The Independence Law Center filed a United States Supreme Court friend-of-the-court brief in support of the employer in the Harris Funeral Homes v. EEOC case. We filed on behalf of Dr. Paul R. McHugh, M.D., the University Distinguished Service Professor of Psychiatry at the Johns Hopkins University School of Medicine.
Harris Funeral Homes was sued by a male employee who started to identify as a woman, and wanted to wear women’s clothing when performing funeral director services for grieving families.
The brief answers frequently heard claims about gender identity, often from advocacy groups in the scientific community, which masquerade as science. Dr. McHugh exposes how these are really ideological pronouncements not supported by scientific evidence. He explains how this ideology is harming victims.
Here is part of the brief:
The treatment of gender identity is much like the famous Hans Christian Anderson tale, The Emperor’s New Clothes, in which the spectators all pretend not to notice that the emperor walks through the streets wearing nothing. Those watching “the contemporary transgender parade” know that “a disfavored opinion is worse than bad taste,” so they shrink from stating clear facts. McHugh recognized that he is “ever trying to be the boy among the bystanders who points to what’s real. [He does] so not only because truth matters, but also because overlooked amid the hoopla . . . stand many victims.”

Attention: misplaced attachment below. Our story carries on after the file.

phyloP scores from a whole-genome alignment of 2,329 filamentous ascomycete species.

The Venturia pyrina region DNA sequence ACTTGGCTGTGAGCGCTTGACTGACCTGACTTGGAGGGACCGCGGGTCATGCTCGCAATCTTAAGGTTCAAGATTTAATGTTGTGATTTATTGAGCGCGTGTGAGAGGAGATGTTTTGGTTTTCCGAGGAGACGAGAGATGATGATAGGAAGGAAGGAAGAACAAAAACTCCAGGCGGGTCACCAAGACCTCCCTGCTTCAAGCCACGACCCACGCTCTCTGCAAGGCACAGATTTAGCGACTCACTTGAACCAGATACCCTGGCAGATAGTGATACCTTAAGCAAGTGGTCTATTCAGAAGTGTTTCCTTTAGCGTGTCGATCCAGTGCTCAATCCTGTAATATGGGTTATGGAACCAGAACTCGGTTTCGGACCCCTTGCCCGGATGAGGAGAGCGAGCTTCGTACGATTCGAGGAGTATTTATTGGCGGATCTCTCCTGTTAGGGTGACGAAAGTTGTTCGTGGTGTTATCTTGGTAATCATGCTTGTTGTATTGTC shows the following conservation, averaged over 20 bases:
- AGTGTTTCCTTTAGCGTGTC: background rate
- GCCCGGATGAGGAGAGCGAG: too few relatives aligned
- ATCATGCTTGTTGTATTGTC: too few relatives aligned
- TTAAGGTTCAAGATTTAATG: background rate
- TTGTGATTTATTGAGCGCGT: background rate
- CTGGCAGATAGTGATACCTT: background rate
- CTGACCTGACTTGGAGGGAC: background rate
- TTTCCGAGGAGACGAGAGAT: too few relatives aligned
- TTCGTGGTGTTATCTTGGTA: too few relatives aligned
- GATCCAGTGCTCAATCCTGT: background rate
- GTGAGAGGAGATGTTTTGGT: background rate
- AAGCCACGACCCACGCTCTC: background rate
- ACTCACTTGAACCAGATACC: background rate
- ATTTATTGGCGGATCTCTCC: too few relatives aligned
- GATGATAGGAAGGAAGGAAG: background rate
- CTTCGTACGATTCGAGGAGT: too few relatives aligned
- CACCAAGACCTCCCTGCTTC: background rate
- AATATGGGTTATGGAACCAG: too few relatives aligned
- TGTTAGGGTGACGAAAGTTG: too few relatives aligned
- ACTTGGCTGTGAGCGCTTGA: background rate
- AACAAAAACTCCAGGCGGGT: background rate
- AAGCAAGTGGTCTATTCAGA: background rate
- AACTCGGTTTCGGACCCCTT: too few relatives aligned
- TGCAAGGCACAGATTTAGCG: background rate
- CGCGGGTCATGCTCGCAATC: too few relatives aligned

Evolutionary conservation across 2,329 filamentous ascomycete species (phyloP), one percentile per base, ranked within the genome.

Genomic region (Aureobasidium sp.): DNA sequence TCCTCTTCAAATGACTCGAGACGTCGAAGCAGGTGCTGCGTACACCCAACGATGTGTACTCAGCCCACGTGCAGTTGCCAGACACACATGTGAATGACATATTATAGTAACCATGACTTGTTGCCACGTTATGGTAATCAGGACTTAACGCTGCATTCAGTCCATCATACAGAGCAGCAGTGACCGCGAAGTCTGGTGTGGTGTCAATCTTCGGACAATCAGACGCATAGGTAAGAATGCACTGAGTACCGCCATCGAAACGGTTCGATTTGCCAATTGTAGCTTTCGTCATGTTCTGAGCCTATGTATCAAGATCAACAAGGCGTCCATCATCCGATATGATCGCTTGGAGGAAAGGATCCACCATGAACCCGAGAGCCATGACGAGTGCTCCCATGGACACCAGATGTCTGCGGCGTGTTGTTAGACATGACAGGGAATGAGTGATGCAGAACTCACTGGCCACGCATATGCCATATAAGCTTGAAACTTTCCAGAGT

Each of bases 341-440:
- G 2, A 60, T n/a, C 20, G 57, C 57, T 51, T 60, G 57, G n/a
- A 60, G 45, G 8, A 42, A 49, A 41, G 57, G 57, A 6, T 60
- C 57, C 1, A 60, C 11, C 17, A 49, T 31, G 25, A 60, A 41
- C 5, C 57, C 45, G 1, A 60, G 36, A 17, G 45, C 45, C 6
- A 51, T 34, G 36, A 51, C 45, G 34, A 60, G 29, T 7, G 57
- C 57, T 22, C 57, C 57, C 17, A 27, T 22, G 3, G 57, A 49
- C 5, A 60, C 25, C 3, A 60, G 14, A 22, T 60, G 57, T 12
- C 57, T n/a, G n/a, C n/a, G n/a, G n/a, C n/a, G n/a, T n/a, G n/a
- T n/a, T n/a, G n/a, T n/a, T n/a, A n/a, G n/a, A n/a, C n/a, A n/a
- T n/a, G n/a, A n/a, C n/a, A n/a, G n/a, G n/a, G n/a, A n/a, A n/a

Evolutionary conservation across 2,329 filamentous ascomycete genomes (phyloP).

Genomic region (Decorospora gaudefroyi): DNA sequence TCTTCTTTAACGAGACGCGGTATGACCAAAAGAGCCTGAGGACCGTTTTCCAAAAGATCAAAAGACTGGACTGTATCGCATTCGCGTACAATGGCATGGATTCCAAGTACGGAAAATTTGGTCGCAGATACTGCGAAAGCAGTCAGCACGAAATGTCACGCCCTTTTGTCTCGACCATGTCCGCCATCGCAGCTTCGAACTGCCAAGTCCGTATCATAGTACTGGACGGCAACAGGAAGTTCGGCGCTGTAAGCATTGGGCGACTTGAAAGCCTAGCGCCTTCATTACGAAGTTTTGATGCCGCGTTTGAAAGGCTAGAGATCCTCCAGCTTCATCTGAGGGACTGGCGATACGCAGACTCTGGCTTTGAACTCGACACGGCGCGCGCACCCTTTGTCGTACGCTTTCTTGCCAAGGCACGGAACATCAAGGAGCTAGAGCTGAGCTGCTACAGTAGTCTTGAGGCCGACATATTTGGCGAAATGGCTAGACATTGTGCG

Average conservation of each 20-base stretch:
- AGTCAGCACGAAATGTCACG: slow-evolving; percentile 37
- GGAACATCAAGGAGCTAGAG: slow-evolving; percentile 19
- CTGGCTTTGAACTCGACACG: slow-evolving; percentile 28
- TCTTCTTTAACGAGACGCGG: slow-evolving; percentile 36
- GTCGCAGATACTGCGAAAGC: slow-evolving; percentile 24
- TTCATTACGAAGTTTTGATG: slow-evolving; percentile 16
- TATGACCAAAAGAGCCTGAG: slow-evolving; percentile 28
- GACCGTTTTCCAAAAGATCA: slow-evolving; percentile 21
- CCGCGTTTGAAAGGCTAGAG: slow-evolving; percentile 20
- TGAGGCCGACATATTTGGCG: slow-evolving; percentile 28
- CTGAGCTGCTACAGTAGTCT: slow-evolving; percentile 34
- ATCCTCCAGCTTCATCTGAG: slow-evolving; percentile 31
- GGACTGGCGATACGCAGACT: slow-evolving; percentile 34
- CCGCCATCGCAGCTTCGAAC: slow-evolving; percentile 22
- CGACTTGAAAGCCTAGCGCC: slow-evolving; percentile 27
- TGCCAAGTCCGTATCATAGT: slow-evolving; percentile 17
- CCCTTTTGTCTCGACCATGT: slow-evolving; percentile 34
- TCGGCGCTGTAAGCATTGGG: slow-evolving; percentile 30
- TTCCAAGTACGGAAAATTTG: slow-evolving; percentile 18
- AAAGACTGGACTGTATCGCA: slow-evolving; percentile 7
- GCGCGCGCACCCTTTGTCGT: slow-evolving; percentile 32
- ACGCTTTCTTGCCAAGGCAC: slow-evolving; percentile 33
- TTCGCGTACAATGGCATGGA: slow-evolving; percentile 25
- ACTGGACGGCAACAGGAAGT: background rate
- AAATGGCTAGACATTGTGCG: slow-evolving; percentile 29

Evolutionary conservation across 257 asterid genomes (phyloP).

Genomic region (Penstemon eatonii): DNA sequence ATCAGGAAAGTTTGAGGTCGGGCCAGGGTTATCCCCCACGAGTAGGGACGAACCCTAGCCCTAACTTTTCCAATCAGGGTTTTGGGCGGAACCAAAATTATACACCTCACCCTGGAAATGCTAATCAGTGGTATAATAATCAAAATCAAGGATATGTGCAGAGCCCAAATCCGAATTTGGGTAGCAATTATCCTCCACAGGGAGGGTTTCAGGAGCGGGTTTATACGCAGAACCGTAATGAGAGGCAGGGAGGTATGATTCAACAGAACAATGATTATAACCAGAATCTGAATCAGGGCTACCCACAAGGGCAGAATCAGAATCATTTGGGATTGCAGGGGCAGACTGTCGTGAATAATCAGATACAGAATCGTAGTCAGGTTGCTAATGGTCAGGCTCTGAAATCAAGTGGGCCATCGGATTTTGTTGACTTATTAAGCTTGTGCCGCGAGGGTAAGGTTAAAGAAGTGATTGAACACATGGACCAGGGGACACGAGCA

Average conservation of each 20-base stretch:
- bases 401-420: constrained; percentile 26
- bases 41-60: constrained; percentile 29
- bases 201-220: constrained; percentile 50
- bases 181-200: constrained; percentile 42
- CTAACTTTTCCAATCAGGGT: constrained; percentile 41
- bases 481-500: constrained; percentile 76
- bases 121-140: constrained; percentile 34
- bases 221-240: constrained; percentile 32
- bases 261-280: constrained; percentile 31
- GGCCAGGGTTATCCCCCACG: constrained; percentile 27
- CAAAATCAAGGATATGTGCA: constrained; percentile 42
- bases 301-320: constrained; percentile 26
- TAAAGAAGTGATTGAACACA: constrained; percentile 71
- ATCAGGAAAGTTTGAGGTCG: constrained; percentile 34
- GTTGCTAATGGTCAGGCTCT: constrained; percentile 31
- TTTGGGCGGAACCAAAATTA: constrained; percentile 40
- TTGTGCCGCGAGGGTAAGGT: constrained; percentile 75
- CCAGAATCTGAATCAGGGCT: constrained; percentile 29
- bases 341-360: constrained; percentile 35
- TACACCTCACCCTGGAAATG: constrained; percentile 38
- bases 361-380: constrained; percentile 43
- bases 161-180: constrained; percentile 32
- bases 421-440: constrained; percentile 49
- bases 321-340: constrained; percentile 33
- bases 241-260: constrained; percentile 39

From a medical and scientific standpoint, the more something appears to be true based on what is observable, greater care is necessary before reaching an opposite conclusion. Here the biological reality of sex is undeniable, and the benefits of affirming persons’ disbelief in this reality are unclear and the risks are significant. As such, interpreting the law in such a way to create gender affirming policies (policies that require persons to affirm others’ beliefs that they are the opposite sex) may be causing rather than relieving suffering.
For more on the case:
- Opinion piece by Thomas Rost, published in the Washington Post: “I did what was best for my business. Will the Supreme Court punish me for it?”